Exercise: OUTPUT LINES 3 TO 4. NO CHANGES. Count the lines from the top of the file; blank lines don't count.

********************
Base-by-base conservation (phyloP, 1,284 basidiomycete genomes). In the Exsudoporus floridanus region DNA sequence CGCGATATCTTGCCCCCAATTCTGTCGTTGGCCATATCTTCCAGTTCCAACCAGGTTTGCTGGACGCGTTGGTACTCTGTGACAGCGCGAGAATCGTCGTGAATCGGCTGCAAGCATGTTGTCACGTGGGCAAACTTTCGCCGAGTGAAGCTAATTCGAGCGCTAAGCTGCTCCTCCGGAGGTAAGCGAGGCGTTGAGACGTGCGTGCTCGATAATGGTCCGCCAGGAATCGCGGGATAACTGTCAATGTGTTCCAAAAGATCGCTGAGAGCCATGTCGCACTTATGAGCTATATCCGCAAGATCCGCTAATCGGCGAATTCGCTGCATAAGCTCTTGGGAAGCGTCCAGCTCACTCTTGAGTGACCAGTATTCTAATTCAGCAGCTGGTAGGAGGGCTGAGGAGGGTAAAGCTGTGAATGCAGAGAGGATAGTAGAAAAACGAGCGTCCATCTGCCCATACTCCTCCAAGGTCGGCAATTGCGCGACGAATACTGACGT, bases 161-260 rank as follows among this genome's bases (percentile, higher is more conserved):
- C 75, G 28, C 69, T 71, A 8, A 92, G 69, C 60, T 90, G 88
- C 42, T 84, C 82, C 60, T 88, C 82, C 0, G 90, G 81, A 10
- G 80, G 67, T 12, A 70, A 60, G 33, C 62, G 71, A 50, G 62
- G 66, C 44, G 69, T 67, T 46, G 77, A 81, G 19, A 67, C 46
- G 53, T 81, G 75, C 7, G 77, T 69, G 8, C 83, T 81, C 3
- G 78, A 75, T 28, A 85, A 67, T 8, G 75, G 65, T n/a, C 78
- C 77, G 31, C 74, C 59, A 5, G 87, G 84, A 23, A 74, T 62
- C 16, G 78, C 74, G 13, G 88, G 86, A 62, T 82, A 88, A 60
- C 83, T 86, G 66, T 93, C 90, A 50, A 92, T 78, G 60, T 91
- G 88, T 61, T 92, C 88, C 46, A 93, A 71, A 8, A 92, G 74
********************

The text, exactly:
- C 42, T 84, C 82, C 60, T 88, C 82, C 0, G 90, G 81, A 10
- G 80, G 67, T 12, A 70, A 60, G 33, C 62, G 71, A 50, G 62